How has the increased number of funds changed the market?

It’s true that there are a lot of secondary funds out there. All secondary funds up to 1999 had not made a loss. Think about it: Not one secondary fund up until 1999 had made a loss. Then you look at the performance of secondary funds last year and this year and you see that most of those that were raised in the last four years are moving toward negative territory if they haven’t already done so.

So the market has definitely changed?

I used to hear the market characterized as “dumb sellers and smart buyers.” Now it’s shifted to “smart sellers and dumb buyers.”

A pension plan told me a couple of years ago that they would only invest in venture and not buyouts because venture is [returning money] so much quicker [laughs]. That’s a true story, unbelievably. Mind boggling.

How do you make sure that in your rush to invest you don’t end up doing dumb deals?

You have to have integrity and pay fair prices. That’s our job. We look at every set of assets opportunistically and price them. We’ve got a huge database of most funds so we can get very quick pricing, which is a huge advantage when someone wants to sell and wants to sell with confidence and be respected in the marketplace.

But you’ve been accused of overpaying.

We’ve often been accused of that, which I think has been very unfair. Our goal is to completely invest our new fund very fast. That’s what our investors pay us for. Sincerely, there’s a lot of pressure on us from our investors to be invested. It’s a big part of our attraction to them. Our objective is to have the fund fully invested sometime next year.

Is it difficult to maintain the largest secondary fund in history?

We’re very hungry to remain the market leader. We’ve only just become the leader in secondaries globally, and that’s a very precarious position. We don’t want to lose it, either in the short-term or long-term.

Your company has changed since you first started. What’s been the biggest difference?

I’m from a pension fund background myself. And when we started the business in 1990, sponsored by Barings, it didn’t take us three or six months, but four years to raise our first fund. It was a very humbling experience. There was no capital. We had been given a loan by our sponsor, Baring Brothers, of $150 million, which was meant to last six months, and they were very pleased when we are able to make it last three years.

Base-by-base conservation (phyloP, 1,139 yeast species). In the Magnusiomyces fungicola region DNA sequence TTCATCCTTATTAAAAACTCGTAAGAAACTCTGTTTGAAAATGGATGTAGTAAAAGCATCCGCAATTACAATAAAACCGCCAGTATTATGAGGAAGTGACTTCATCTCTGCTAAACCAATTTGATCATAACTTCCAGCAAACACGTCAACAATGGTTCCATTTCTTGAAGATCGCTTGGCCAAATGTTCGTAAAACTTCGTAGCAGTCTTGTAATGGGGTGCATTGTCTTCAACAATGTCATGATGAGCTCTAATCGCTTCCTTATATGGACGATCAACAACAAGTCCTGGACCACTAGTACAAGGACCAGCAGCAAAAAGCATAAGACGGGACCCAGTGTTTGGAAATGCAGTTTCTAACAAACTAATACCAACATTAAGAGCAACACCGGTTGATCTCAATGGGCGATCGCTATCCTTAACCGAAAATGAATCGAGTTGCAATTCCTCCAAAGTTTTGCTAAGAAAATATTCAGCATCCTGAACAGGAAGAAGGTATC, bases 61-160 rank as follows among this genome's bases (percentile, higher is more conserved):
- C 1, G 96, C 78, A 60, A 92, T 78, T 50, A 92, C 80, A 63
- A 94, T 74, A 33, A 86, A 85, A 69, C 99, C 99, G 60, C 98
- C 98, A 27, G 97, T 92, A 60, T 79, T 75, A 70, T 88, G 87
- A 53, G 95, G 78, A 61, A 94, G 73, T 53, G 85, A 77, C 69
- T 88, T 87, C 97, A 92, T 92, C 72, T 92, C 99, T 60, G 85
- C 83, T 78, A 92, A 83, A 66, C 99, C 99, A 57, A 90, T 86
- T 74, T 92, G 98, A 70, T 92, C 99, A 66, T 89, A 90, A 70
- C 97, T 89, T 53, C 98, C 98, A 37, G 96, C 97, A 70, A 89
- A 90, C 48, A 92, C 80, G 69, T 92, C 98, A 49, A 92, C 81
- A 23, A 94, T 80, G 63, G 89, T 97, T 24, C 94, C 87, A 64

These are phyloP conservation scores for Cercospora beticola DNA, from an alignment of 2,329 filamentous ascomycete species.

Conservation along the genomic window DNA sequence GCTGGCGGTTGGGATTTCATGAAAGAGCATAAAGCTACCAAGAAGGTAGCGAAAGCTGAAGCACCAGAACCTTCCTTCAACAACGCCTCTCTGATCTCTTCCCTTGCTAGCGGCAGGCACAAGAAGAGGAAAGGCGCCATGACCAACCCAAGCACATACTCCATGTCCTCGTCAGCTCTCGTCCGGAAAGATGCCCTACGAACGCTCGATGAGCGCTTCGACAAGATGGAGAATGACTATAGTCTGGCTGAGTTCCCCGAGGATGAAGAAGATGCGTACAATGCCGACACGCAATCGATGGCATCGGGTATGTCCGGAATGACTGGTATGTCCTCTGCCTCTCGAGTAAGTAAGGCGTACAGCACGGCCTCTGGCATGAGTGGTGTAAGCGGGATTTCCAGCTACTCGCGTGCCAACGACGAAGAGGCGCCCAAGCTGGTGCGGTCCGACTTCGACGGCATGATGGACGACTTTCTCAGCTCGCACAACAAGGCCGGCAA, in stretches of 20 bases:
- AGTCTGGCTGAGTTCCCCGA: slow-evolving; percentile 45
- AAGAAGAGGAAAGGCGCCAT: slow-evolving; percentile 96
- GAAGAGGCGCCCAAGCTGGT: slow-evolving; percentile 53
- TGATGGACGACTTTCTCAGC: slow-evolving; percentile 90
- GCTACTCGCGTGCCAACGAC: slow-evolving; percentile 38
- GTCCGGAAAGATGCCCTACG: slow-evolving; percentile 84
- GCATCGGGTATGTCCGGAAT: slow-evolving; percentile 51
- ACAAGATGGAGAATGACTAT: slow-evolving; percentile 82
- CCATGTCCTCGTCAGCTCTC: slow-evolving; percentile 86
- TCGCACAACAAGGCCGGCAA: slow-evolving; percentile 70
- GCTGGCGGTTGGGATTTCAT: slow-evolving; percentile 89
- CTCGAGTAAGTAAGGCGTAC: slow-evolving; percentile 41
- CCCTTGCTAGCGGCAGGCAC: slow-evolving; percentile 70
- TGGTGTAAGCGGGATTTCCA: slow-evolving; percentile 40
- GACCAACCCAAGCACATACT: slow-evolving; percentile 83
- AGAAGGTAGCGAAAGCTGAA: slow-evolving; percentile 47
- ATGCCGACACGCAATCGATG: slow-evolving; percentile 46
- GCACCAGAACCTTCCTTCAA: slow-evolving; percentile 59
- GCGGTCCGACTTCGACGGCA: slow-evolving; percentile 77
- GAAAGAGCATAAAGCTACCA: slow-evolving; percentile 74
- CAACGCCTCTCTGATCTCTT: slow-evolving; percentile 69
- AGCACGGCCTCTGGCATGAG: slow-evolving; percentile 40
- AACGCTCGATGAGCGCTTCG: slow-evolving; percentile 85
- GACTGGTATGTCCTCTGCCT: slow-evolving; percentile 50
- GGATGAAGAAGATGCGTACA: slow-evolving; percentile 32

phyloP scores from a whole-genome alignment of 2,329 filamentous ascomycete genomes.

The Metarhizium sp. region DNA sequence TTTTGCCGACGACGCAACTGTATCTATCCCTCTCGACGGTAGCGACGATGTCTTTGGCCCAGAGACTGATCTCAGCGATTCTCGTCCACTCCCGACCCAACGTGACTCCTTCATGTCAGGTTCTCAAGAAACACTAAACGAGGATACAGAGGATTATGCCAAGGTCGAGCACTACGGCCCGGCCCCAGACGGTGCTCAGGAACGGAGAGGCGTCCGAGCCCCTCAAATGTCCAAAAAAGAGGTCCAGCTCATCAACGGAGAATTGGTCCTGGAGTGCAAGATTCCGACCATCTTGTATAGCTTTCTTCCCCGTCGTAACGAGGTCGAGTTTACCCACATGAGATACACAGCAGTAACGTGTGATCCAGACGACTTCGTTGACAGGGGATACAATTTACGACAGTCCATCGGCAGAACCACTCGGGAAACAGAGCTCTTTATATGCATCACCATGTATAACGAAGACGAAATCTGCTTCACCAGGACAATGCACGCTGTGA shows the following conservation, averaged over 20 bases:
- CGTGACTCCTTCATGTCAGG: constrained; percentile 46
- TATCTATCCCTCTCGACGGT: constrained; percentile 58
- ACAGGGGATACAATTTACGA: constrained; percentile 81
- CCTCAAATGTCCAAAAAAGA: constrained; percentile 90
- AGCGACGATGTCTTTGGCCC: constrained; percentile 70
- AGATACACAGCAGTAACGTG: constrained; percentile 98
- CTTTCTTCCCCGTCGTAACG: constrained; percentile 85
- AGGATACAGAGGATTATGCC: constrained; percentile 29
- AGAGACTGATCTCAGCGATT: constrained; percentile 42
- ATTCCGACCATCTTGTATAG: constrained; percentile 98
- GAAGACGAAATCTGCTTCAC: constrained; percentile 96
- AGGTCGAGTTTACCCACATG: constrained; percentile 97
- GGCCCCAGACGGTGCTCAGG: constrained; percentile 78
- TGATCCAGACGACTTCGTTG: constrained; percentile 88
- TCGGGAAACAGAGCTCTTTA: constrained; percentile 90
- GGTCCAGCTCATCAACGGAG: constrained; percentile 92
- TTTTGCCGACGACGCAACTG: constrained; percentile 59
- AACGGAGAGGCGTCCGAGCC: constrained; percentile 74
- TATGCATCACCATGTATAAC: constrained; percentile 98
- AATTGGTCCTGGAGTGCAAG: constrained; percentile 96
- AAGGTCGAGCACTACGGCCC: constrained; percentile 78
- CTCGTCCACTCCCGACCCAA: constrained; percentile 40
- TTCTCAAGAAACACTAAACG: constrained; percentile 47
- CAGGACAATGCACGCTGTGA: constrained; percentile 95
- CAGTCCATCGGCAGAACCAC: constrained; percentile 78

I come from a poor family. My father died when I was 10 and his business went bust. So I’m very respectful of the value of the money we’re given to invest, and how hard it is to gain the confidence of an investor. You can see in this marketplace how easy it is to lose.

So has the market become so over-saturated with capital that secondary buyers are doing a lot of dumb things?

Actually today we are seeing a lot more caution in the private equity secondaries market. The jury’s still out on where things are headed and how it will turn out. Warren Buffett put it very nicely when he said, “When the tide goes out, you see who’s wearing trunks.” The performances of most secondary funds have been very disappointing. It’s just slower to come through than a venture fund. And so there have been a lot of smart sellers out there. It’s now becoming more of a traditional market. As I’ve said, there’s been a lot of capital raised by us and others. We intend to be the fastest investor of $2.6 billion ever. It will take tremendous discipline to do that well and quickly. That’s what investors pay us for, to invest well and with speed.

The cost of capital is so much more expensive, affecting performance. How has that affected activity?

For the pension plans, which may have suddenly matured as their business has contracted, the cost of capital has been a disappointment. If a group started investing in 1999 in private equity funds, then they could certainly be forgiven for saying, today, that they can’t stomach the long-term nature and the cyclical downturns and upswings of private equity, and the length of time it takes for there to be any performance within it.